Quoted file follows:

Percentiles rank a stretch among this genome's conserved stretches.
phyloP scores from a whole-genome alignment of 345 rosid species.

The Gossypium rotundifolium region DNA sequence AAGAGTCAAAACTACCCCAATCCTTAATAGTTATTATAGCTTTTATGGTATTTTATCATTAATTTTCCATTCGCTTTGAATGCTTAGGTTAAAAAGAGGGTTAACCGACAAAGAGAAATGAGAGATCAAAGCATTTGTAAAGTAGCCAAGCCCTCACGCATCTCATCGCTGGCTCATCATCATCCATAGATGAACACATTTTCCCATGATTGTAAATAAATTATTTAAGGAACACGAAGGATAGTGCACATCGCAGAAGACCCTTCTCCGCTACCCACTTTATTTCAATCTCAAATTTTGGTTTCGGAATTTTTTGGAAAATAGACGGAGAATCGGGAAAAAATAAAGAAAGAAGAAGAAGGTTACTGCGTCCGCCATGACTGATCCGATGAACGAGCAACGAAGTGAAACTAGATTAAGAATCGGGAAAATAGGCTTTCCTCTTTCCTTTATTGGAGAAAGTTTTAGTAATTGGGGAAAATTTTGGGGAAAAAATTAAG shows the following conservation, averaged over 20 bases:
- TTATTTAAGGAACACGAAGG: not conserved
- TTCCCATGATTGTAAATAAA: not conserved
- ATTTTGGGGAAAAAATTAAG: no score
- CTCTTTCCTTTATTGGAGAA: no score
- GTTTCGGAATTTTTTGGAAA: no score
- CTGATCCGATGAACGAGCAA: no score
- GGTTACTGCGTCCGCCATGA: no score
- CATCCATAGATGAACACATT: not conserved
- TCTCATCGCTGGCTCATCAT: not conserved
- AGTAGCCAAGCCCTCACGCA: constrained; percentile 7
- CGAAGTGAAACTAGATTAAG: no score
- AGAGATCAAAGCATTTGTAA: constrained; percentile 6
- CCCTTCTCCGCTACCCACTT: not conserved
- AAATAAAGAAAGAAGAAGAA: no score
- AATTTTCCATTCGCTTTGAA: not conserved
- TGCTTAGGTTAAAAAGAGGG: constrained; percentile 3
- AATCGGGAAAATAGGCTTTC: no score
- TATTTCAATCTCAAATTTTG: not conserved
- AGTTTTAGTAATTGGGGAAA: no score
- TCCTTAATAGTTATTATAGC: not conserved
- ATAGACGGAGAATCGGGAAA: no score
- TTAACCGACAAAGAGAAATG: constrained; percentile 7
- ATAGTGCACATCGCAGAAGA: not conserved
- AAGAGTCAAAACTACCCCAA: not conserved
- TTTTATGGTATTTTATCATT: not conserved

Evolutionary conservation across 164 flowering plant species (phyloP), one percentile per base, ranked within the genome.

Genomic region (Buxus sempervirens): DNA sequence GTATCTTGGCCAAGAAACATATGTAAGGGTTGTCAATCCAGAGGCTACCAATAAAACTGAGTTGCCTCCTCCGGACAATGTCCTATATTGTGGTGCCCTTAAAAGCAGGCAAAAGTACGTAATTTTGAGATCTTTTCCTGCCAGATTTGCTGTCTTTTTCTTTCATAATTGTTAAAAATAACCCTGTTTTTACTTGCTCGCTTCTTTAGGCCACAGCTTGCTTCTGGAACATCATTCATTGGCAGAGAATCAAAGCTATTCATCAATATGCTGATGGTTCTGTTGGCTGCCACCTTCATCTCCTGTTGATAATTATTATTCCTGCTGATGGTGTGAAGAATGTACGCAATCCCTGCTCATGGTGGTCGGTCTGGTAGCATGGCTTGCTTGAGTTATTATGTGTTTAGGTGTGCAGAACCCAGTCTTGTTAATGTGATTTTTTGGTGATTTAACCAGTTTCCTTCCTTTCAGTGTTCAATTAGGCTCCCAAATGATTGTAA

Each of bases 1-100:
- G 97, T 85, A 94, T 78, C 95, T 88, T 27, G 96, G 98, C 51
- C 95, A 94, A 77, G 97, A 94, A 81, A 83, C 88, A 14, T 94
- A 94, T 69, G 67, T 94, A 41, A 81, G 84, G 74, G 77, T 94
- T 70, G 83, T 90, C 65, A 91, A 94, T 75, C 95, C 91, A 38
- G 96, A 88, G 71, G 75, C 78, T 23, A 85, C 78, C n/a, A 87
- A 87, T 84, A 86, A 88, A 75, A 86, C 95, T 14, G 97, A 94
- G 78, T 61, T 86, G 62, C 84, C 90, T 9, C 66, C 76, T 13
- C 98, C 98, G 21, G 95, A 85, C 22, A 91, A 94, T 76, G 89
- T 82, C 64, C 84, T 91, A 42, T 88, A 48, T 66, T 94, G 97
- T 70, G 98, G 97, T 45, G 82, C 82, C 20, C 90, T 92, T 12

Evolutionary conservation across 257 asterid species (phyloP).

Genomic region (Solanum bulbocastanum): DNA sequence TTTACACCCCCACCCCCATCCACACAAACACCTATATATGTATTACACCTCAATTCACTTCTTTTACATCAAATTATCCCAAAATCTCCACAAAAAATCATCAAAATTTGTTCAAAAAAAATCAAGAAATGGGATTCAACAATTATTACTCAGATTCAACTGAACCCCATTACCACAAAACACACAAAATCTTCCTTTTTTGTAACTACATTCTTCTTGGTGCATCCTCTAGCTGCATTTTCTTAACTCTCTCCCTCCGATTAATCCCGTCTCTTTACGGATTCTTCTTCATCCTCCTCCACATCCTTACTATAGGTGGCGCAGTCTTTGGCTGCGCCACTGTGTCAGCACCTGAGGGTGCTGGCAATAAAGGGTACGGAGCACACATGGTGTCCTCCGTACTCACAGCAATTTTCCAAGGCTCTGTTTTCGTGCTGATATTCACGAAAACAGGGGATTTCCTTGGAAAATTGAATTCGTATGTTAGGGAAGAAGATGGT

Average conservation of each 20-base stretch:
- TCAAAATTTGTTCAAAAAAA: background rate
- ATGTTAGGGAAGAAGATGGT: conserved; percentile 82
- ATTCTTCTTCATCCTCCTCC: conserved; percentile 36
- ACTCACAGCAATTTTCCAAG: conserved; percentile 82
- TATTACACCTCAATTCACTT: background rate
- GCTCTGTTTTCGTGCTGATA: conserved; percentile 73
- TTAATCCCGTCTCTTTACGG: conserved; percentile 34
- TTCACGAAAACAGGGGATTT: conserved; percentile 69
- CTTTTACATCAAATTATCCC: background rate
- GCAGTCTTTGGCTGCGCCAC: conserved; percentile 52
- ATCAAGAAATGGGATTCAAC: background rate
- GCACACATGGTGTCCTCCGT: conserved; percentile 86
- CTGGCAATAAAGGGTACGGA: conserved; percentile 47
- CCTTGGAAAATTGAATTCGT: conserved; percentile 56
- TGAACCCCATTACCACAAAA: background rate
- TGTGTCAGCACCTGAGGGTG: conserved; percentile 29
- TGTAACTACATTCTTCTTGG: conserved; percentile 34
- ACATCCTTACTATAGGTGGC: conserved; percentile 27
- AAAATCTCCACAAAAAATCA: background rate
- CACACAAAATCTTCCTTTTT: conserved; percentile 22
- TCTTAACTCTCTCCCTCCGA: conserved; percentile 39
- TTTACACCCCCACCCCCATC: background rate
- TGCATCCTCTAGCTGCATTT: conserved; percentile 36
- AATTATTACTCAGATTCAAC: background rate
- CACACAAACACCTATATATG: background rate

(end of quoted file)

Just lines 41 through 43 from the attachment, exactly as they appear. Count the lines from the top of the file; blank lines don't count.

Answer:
- T 70, G 98, G 97, T 45, G 82, C 82, C 20, C 90, T 92, T 12

Evolutionary conservation across 257 asterid species (phyloP).

Genomic region (Solanum bulbocastanum): DNA sequence TTTACACCCCCACCCCCATCCACACAAACACCTATATATGTATTACACCTCAATTCACTTCTTTTACATCAAATTATCCCAAAATCTCCACAAAAAATCATCAAAATTTGTTCAAAAAAAATCAAGAAATGGGATTCAACAATTATTACTCAGATTCAACTGAACCCCATTACCACAAAACACACAAAATCTTCCTTTTTTGTAACTACATTCTTCTTGGTGCATCCTCTAGCTGCATTTTCTTAACTCTCTCCCTCCGATTAATCCCGTCTCTTTACGGATTCTTCTTCATCCTCCTCCACATCCTTACTATAGGTGGCGCAGTCTTTGGCTGCGCCACTGTGTCAGCACCTGAGGGTGCTGGCAATAAAGGGTACGGAGCACACATGGTGTCCTCCGTACTCACAGCAATTTTCCAAGGCTCTGTTTTCGTGCTGATATTCACGAAAACAGGGGATTTCCTTGGAAAATTGAATTCGTATGTTAGGGAAGAAGATGGT